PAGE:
London dims Indian dreams

Purely in terms of result, it was definitely a tournament to forget for the Indian men. More so given the fact that, barring Netherlands, all the other teams it faced were ranked much below and a semifinal spot was the least the team was expected to achieve.

The true newbies in the side – Sumit and Harjeet Singh – had decent performances, in the midfield. It was the seniors who let the team down.   -  PTI

A few minutes after India lost to Canada to finish sixth at the Hockey World League Semifinals, coach Roelant Oltmans slammed the assembled media for questioning the team’s disappointing run in the tournament.

“People in India and you media should understand. Every time these guys are losing, you are writing negative. These boys are fantastic hockey players... They create more chances than any other team in the world. Maybe we should support that, don’t look always at the result. Look at the process, and be sure that it is coming... Probably you will never understand what I would try to say, and I don’t care about it,” he snapped.

It would be easy to blame the coach for losing his cool and trying to defend what was clearly a below-par performance from the Indian men's hockey team. In fact, barring the two huge wins against an ordinary Pakistan, India’s outings were all far below the standards the team has set for itself in the last couple of years.

Purely in terms of result, it was definitely a tournament to forget for the Indian men. More so given the fact that, barring Netherlands, all the other teams it faced were ranked much below and a semifinal spot was the least the team was expected to achieve. It would be easy to say that it wasn't the best team, plagued as it was by injuries and absence, but even then, the players out there on the field were not exactly greenhorns. Ironically, the true newbies in the side – Sumit and Harjeet Singh – had decent performances, in the midfield. It was the seniors who let the team down. Eventual winner Netherlands too had a transitional team with five players having 10 or less caps. It didn't stutter.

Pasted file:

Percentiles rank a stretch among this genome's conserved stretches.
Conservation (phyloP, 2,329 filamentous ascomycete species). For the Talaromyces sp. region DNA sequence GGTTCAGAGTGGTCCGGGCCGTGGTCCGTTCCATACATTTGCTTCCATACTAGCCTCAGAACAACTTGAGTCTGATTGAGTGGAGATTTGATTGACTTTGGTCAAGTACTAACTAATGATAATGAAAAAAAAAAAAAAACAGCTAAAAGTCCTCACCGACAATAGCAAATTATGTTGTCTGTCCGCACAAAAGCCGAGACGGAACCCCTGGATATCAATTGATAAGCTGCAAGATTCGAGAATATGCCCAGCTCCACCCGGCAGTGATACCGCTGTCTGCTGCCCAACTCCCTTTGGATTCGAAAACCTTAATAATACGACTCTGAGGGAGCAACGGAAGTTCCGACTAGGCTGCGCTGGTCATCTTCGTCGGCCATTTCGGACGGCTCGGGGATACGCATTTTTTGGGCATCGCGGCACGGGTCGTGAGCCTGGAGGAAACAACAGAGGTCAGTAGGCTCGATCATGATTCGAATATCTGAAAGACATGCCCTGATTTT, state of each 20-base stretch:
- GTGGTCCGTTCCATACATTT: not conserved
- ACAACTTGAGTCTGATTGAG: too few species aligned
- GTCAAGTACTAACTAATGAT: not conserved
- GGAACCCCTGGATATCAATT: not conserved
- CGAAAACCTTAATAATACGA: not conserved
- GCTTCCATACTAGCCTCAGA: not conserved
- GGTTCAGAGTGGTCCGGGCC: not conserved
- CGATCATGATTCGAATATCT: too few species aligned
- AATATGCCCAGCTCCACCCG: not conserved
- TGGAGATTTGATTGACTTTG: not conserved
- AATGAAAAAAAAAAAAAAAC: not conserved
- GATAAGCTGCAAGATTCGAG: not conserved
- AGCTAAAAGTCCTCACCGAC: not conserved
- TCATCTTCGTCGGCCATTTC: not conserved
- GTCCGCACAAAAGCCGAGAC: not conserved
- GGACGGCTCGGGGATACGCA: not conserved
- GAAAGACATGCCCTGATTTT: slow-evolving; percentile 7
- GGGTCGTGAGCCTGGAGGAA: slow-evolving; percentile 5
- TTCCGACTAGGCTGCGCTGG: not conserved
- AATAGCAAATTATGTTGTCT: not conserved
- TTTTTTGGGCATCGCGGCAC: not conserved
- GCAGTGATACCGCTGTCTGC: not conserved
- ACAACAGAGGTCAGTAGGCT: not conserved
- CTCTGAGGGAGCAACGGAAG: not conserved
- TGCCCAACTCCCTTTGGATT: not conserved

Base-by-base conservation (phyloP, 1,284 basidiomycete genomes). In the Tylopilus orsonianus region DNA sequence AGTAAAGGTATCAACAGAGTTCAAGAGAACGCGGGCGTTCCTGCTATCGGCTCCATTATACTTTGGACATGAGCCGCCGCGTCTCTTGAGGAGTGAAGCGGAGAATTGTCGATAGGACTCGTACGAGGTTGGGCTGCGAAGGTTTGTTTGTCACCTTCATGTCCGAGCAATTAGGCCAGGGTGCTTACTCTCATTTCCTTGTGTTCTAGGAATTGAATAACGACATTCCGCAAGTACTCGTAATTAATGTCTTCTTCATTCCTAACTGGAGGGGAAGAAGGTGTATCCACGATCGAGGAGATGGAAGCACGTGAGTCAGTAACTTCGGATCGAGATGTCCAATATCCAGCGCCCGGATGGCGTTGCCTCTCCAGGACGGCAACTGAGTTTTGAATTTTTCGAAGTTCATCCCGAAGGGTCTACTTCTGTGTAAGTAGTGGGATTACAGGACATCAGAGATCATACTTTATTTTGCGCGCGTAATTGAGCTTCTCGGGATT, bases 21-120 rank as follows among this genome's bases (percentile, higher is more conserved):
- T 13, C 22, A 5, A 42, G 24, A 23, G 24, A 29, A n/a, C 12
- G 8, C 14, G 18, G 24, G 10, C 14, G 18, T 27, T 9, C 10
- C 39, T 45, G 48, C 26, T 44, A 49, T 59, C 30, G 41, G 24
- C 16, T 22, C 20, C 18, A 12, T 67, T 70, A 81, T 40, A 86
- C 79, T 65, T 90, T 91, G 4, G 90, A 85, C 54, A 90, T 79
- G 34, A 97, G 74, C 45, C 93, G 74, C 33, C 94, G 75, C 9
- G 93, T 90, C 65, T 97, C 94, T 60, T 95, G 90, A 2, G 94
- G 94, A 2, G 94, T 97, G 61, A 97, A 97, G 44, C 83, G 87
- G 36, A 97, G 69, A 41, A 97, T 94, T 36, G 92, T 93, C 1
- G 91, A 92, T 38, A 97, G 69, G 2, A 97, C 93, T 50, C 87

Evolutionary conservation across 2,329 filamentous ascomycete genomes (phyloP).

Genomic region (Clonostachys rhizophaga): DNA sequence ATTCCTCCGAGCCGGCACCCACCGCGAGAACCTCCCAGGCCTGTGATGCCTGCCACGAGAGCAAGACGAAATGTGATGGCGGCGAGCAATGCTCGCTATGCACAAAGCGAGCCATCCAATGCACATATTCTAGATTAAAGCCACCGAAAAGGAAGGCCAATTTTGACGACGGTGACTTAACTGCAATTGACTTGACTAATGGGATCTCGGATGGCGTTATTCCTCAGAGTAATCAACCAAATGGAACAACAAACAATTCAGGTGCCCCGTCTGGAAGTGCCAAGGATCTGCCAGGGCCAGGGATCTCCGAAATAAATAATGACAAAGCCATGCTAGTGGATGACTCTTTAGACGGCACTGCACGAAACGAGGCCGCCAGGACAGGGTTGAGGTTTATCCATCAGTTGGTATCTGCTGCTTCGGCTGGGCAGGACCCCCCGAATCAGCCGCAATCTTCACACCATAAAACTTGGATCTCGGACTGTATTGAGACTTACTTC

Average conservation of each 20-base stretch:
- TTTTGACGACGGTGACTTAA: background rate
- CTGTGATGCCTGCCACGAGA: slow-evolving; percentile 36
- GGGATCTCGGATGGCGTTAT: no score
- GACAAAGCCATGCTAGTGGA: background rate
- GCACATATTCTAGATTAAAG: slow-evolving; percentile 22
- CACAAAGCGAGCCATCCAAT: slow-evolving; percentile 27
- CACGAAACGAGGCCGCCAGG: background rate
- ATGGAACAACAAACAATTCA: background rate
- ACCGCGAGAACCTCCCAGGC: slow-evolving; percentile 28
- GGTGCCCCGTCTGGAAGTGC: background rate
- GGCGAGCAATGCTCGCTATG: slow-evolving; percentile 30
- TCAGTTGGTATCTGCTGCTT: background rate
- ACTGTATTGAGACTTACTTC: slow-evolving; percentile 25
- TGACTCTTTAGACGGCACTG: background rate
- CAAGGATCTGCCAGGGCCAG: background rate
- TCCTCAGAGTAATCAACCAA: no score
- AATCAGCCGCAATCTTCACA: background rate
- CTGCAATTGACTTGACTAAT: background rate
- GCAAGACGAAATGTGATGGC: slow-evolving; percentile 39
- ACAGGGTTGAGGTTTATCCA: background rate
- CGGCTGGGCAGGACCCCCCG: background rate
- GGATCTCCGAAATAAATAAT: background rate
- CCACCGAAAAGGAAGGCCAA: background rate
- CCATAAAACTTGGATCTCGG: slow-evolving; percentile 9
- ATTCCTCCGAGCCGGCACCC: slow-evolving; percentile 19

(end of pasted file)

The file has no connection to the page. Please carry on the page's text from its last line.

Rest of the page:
A testing ground

The tournament itself was more of a testing ground for Oltmans, the ideal opportunity to measure his wards under pressure and against decent competition that had a lot more at stake than the Indians. “My biggest disappointment is that we did not have more competitive matches. We could have played Argentina or Holland one more time, because that is good for the development of young players and we have quite a number of them here,” Oltmans admitted.

READ: India goes down fighting against the Dutch

In terms of rewards, it held little importance for the side. The London event was a qualifier for both the HWL Finals later this year and the 2018 World Cup, India hosting both and as such already confirmed as host. The others were fighting for a ticket to both. “Somewhere deep, far away, you know you have already qualified,” Oltmans conceded after the loss to Malaysia. “Canada had to win to qualify (for the World Cup). We had already qualified. I think the attitude of the players was not at the required level,” he added after the Canada loss.